Preview: U.S. 30 K Championship Randall’s to Lose

Nathaniel HerzMarch 27, 2011
Kikkan Randall (R) and Holly Brooks racing in the women's 30 k skate in the World Championships in Oslo earlier this month.

The 38 women that aren’t wearing bib one in today’s U.S. National Championship in the 30 k classic have a tough task ahead of them: figuring out a way to beat Kikkan Randall.

The 28-year-old Alaskan is in the midst of the best season of her life, having collected four sprint podiums, two wins, and a career-best 11th place in a distance race.

She’ll be the favorite in Sunday’s 30 k in Sun Valley, and with her combination of speed and fitness, she can probably win any way she wants to—either by breaking away or out-sprinting a pack.

While the race is Randall’s to lose, there are plenty of other women with enough horsepower to make her work, and even to win. Namely, there are four of Randall’s own teammates from the Alaska Pacific University club team, two of whom—Sadie Bjornsen and Holly Brooks—just returned from competing at the 2011 World Ski Championships in Oslo.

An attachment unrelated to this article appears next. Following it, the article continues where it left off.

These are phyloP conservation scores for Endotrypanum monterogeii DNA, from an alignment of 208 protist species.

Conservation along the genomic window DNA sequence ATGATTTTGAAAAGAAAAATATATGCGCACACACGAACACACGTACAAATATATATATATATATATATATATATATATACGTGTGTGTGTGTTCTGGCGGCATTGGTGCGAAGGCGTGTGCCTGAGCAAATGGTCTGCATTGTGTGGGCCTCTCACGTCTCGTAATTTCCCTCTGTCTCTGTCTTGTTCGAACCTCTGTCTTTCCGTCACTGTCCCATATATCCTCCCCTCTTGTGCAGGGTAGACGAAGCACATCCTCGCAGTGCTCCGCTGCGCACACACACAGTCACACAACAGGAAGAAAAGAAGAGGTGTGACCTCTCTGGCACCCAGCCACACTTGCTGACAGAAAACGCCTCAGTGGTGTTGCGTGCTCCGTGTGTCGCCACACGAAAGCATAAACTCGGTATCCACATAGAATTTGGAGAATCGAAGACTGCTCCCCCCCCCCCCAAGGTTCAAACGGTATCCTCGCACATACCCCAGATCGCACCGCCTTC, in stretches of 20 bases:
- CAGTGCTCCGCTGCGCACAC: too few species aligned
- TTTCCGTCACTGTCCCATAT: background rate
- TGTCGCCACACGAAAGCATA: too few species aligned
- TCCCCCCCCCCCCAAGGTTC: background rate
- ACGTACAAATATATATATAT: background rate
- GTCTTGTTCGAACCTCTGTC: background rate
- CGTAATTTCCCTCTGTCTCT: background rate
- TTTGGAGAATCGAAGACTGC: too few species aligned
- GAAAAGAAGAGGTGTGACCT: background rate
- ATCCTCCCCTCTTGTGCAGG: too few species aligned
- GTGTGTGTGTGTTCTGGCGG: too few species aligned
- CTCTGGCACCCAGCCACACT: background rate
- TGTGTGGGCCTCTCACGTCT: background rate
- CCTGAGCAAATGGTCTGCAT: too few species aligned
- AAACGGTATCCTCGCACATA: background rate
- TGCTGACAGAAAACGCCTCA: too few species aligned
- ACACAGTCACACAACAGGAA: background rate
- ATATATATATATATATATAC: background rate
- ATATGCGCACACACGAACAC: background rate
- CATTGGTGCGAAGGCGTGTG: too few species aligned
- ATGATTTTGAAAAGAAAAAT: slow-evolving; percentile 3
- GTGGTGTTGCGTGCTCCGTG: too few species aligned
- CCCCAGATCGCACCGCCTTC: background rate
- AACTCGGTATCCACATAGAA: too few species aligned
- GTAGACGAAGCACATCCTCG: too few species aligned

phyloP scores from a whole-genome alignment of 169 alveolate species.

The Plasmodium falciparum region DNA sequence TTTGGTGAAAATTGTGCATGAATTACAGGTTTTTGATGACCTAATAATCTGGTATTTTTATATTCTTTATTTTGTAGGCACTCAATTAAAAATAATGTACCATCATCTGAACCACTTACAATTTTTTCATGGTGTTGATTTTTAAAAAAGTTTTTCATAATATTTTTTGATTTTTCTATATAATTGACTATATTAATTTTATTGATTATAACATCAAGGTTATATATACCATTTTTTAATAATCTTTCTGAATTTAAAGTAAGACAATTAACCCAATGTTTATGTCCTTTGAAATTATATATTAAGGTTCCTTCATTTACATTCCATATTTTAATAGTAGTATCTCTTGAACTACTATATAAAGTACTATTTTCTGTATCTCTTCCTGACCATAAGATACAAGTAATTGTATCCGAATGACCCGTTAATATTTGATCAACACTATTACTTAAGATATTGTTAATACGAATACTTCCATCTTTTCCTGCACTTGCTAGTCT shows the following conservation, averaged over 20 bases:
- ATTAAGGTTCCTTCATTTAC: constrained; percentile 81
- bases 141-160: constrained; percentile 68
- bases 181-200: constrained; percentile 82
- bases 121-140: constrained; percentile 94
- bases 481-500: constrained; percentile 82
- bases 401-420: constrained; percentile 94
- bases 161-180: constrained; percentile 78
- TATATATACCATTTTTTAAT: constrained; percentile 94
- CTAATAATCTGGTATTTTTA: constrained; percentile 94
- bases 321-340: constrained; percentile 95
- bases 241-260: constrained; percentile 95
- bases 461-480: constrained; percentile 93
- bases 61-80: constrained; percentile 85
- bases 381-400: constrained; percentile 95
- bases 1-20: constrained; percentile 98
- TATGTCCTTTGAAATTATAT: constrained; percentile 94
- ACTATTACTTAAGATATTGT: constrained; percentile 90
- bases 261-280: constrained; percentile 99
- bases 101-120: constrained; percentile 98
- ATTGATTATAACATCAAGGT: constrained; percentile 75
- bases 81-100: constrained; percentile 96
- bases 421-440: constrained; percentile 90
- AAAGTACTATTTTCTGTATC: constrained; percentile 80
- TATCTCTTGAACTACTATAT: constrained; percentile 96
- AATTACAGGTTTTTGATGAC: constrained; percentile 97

The others, Morgan Smyth and Kate Fitzgerald, didn’t make the cut, but their racing in the early season was almost as strong.

Then, there’s the U.S. Ski Team’s Morgan Arritola, who’s on her home course in Sun Valley, and excels in long races and on tough terrain, which the course has in spades.

After a string of strong performances in Oslo, it would also be unwise to count out 19-year-old Jessie Diggins, who’s racing for CXC. And Maria Graefnings, a Swede who is skiing for the University of Utah, just won an NCAA title in Vermont earlier this month.

From north of the border, there’s Brittany Webster, a Canadian who has been inconsistent, but close to world-class at her best. She’s strong in classic, and just won a national title at the Canadian championships two weeks ago.

Chelsea Holmes (Sugar Bowl Academy) also skied well at Canadian nationals, grabbing a win—though not a title, as an American—of her own in the 30 k freestyle. She has been strong all year, but told FasterSkier on Friday that she prefers skating over classic, and didn’t seem too confident about her chances.

“I’m glad it’s a mass start, especially because it’s classic for me—hopefully I can hang in there for a while,” she said. “That’s kind of my goal, I guess.”

Liz Stephen (USST) would likely be one of Randall’s biggest rivals, but she’s not starting—according to the U.S. Ski Team’s head coach, Chris Grover, Stephen has been suffering from foot problems.

Racing gets underway at 9 a.m. MST/11 a.m. EST.

We’ll have live updates during the race on our Continental Cup blog, and on @FasterSkier on Twitter—and, of course, a full report afterwards.

Link to start list.

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Nathaniel Herz

Nat Herz is an Alaska-based journalist who moonlights for FasterSkier as an occasional reporter and podcast host. He was FasterSkier's full-time reporter in 2010 and 2011.

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